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What Credit Score Do I Need to Rent an Apartment?

Generally, landlords look for tenants with a credit score of 600 or higher—but this number can vary depending on location.

A credit score is a number between 300 and 850 that is related to how likely you are to repay debt. Lenders, banks, and landlords or building management companies check your credit score to help them decide if they will approve you for a loan, credit card, or apartment rental.

What credit score do I need to rent an apartment?

Most landlords require prospective tenants to have a credit score of 600 or above to approve their rental application. This number will be higher if you’re considering a particularly upscale rental, or if you're trying to get a place in a big city with a lot of renters, like New York or Los Angeles. If you’re worried that a negative credit history or score will keep you from renting an apartment, find out what you can do to improve your chances when renting with bad credit.

Where does my credit score come from?

Credit scores are created by credit bureaus, which are for-profit businesses that receive financial data from creditors such as banks, utility companies, property managers, and loan companies. Based on this information, the bureaus create credit reports for individual people and sell it to landlords and other interested parties.

There are three main credit bureaus, each of which operate differently. Your credit score may vary slightly between bureaus based on what information they receive about you and what they show in their reports.

  • Experian is the only credit bureau that notes how long an account will actively affect your credit. For each account that appears in your Experian report, there are details indicating the length of time the account will positively or negatively affect your score.

  • Equifax is the only credit bureau that organizes your debts by open and closed accounts. It also offers the option to view an 81-month long history of each account, when applicable.

  • TransUnion is the only credit bureau that reports detailed information about your employment status. Experian and Equifax will only report your employer’s name, while TransUnion also includes your position and dates of employment. TransUnion also color-codes your accounts when it shows your report, which indicates if you are current on payments or anywhere from 30-120 days late.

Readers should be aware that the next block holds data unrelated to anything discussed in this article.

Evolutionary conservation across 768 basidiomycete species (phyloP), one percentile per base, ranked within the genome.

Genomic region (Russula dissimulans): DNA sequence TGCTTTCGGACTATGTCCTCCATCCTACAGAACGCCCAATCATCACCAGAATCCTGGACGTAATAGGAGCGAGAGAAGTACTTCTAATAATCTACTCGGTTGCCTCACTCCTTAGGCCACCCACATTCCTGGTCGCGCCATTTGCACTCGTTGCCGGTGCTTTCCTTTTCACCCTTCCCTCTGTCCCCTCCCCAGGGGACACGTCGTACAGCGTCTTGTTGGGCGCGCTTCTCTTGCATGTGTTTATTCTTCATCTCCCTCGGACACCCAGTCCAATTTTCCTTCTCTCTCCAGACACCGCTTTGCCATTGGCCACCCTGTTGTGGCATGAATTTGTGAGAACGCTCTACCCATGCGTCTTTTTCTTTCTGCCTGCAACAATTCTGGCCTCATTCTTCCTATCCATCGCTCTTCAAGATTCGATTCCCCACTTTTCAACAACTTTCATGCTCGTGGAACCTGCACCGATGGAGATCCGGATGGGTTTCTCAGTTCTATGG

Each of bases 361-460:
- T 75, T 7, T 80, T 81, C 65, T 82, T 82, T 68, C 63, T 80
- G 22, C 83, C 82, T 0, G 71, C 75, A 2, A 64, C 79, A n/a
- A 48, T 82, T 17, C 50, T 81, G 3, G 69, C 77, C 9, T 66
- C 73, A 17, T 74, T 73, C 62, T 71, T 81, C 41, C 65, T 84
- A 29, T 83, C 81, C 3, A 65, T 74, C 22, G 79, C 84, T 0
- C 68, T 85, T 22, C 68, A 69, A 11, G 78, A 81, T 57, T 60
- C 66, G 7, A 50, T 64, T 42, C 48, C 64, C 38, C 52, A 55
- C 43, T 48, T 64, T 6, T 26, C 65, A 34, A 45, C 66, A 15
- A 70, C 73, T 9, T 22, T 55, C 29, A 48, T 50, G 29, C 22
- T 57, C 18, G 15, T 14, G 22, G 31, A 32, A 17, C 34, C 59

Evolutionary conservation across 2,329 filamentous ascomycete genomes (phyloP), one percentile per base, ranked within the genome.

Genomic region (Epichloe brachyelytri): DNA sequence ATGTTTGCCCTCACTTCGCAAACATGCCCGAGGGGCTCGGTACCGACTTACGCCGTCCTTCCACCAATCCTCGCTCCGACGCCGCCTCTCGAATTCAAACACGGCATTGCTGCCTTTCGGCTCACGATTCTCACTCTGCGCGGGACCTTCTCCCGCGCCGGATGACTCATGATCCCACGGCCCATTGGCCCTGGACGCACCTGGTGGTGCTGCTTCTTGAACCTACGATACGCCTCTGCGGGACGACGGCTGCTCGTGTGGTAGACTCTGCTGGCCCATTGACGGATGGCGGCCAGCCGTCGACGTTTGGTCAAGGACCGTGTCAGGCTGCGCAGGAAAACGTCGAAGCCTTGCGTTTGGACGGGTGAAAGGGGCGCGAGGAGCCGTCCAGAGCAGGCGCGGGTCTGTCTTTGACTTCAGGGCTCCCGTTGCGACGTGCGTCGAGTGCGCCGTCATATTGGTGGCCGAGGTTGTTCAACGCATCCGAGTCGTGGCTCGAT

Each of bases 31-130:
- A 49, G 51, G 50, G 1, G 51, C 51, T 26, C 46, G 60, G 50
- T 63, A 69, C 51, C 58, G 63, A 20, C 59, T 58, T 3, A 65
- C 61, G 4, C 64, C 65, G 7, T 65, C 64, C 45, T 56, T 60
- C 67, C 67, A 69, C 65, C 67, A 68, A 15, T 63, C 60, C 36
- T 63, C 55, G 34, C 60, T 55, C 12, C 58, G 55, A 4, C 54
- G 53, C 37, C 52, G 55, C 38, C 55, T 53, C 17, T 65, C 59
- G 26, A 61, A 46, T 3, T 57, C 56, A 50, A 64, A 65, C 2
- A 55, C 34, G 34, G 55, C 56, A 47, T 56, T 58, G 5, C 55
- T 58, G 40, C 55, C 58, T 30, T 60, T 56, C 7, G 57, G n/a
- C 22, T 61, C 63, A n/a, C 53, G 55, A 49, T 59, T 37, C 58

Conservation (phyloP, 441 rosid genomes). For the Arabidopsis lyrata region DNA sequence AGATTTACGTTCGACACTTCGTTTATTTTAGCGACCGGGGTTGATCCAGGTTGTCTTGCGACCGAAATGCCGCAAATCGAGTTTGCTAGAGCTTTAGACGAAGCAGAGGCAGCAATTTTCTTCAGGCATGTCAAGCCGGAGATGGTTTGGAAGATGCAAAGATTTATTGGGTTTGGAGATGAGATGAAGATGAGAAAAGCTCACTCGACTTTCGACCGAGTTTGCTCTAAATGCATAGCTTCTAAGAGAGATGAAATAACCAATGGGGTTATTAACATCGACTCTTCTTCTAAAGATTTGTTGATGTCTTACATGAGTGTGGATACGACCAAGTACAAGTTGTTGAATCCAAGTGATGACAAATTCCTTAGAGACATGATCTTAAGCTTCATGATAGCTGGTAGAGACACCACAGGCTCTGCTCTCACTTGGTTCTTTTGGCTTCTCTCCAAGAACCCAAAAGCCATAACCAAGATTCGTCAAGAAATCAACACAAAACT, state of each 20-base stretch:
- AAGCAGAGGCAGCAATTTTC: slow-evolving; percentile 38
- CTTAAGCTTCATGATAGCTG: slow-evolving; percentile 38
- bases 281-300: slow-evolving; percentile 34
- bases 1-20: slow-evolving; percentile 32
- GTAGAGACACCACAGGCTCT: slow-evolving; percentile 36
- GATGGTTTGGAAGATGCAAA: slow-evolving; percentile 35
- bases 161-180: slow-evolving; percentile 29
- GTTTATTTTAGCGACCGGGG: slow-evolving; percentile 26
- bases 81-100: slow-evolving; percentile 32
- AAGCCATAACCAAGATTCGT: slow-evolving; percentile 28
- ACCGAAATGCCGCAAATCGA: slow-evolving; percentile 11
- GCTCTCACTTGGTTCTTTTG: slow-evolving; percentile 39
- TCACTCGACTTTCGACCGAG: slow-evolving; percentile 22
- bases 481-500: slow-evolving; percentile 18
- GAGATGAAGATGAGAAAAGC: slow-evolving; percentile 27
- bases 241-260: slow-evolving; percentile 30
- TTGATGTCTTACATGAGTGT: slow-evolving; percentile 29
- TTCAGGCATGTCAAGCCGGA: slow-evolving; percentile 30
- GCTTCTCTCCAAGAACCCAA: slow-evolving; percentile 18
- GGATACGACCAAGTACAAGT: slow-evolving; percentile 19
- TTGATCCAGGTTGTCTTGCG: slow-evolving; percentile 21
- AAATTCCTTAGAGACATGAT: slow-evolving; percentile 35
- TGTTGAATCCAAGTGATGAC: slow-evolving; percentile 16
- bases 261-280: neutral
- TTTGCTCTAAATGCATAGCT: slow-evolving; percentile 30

What factors affect my credit score?

Your payment history

This is a big one—payment history can account for as much as 35% of your credit score. A history of on-time payments will increase your credit score, while routinely paying bills 30 or more days late will significantly lower it.

Your credit usage

Credit card companies will assign you a credit limit when you sign up for a card. The less debt you build up on that card, the better your credit score will be. In general, you should be using less than 30% of your credit. If you have a credit card with a limit of $3,000, try to keep the balance due below $900.

How long you've had credit

Older is better when it comes to credit, since it proves you have experience managing debt. The ages of your accounts are averaged, and that age affects your credit score. For that reason, it’s best to have long-established credit cards that you’ve paid off regularly over time before you start opening new accounts or accruing new debt.

How many accounts you have

Creditors like to see that you have a diverse borrowing history. Having successfully paid off both loans and credit cards positively impacts your score.

Credit inquiries

Sometimes, having your credit checked too often can negatively affect your credit score. There are two types of credit checks—soft inquiries and hard inquiries. If you check your credit yourself on a credit reporting site, that’s a soft inquiry and will not change your credit score.

Hard inquiries are when you apply for credit with a company, such as a student loan, a mortgage, or a credit card. These inquiries show up on your credit history for two years and have the ability to affect your credit for one year. A hard inquiry can decrease your credit score by as many as 10 points. Tenant screening can include either kind of inquiry, so ask which kind will be used before you give permission for your landlord to run your credit background check.

Derogatory marks

Derogatory marks are long-lasting notes in your credit history that negatively affect your score. Common examples include filing for bankruptcy, foreclosing, or being put into collections because you missed payments on a debt. These marks can stay on your credit for seven to 10 years.

The information provided on this website does not, and is not intended to, constitute legal advice.